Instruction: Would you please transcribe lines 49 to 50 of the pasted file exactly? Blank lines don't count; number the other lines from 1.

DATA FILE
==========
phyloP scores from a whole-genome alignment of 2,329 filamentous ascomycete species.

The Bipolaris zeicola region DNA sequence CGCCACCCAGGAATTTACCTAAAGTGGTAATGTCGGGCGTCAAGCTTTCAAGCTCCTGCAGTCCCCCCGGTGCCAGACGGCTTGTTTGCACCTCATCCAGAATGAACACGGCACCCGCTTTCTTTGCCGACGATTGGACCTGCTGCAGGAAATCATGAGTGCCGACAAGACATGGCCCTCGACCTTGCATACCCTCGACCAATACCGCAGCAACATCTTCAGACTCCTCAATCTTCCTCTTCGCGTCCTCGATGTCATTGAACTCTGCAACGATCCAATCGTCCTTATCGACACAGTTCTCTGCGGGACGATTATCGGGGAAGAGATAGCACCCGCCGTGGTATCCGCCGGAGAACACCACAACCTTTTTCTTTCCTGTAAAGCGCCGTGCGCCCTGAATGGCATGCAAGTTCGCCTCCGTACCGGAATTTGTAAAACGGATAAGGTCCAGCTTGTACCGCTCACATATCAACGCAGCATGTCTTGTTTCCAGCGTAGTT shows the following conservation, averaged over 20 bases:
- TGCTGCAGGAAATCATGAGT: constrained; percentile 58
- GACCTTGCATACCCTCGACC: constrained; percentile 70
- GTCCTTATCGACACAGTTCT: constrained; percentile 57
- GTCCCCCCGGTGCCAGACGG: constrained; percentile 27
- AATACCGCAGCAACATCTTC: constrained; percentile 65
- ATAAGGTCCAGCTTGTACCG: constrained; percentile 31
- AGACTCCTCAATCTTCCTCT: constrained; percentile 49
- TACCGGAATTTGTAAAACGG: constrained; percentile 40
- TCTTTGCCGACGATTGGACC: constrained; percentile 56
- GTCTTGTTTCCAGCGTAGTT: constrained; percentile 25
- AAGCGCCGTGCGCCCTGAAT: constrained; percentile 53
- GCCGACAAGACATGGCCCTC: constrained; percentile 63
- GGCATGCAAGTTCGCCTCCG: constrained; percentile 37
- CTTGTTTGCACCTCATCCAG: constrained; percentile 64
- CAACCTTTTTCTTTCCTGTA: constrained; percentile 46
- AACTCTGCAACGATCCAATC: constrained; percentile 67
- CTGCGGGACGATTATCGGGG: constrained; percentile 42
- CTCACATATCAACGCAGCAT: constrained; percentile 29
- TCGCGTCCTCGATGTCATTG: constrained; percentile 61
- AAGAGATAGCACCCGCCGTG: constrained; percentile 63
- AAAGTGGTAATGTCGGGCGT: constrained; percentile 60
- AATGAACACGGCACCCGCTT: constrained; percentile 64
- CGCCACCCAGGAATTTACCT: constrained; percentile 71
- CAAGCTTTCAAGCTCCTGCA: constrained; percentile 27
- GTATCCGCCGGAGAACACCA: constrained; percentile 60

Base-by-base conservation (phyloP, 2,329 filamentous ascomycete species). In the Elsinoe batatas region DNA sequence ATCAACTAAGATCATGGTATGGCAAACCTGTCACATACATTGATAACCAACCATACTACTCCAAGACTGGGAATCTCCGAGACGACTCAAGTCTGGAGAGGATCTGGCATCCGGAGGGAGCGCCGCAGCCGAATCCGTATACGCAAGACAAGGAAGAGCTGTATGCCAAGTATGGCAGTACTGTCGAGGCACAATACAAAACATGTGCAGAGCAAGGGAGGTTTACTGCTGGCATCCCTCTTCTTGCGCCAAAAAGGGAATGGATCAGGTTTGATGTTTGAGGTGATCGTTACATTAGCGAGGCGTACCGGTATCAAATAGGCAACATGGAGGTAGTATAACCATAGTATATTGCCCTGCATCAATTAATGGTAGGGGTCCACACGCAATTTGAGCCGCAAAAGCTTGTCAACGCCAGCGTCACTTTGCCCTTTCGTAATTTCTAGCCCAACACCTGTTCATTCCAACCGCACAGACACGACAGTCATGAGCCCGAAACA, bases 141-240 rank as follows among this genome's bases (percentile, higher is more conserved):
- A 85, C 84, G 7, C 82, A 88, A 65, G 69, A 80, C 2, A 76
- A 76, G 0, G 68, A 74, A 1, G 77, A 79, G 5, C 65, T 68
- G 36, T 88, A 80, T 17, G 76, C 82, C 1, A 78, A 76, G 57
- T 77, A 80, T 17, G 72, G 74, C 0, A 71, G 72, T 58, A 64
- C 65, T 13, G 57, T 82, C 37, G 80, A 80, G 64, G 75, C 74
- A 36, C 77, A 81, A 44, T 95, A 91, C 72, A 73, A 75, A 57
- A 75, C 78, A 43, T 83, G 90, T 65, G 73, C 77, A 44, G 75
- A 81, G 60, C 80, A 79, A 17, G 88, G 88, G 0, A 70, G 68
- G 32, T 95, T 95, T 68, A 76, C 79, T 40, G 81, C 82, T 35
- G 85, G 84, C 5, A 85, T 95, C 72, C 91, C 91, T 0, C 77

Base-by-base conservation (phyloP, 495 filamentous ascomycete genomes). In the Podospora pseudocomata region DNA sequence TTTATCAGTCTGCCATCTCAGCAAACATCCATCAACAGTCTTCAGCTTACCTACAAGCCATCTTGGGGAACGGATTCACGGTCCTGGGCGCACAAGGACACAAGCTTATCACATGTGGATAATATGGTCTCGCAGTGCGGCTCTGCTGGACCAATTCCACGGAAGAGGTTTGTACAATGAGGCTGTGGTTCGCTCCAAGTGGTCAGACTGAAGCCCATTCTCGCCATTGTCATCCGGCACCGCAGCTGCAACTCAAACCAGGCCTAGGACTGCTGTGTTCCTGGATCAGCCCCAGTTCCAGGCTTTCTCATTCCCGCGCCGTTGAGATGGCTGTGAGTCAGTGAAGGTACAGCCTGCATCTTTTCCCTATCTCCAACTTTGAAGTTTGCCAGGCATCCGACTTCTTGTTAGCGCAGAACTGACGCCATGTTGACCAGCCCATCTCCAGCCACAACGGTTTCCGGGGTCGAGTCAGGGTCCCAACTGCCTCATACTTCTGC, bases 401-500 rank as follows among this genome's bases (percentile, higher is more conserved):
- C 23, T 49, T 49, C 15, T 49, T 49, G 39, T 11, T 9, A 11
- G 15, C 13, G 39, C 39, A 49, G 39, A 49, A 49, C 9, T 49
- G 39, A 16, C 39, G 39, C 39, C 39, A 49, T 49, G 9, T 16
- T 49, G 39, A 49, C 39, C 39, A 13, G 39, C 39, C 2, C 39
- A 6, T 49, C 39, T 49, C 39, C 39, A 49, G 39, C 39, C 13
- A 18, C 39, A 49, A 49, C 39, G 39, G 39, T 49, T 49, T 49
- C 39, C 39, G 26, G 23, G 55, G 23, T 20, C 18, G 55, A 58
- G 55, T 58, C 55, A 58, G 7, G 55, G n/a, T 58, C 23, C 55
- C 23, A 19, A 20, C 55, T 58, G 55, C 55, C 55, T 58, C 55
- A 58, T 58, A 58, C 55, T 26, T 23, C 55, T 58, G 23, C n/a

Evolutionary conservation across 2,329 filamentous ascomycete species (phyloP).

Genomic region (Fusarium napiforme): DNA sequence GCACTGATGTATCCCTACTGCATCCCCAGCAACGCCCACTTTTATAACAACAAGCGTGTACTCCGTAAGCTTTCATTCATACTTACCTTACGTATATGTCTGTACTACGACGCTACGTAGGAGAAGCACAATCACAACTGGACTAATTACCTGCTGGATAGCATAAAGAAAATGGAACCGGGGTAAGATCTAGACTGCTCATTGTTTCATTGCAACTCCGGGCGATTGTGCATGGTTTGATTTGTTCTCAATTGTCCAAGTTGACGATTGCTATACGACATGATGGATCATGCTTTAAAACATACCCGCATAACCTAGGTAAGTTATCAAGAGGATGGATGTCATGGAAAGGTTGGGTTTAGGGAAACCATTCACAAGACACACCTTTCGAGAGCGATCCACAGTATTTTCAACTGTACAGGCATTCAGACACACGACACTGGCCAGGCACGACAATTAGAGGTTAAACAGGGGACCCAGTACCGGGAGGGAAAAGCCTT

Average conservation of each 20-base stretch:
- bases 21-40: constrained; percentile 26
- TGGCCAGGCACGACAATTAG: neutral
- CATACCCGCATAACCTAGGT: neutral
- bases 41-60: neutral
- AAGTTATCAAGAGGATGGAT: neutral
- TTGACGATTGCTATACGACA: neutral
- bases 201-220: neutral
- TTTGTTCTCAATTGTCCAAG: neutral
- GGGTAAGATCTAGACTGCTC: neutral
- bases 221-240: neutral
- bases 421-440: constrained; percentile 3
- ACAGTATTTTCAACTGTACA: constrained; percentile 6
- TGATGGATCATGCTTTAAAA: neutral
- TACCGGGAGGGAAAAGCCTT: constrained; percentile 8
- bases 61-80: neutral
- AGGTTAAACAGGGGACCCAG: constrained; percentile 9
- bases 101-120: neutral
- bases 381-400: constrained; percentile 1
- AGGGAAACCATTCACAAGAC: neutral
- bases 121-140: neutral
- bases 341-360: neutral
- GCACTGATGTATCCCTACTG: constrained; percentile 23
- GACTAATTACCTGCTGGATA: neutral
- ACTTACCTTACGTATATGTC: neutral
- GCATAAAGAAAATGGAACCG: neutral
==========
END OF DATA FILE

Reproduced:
- A 58, T 58, A 58, C 55, T 26, T 23, C 55, T 58, G 23, C n/a

Evolutionary conservation across 2,329 filamentous ascomycete species (phyloP).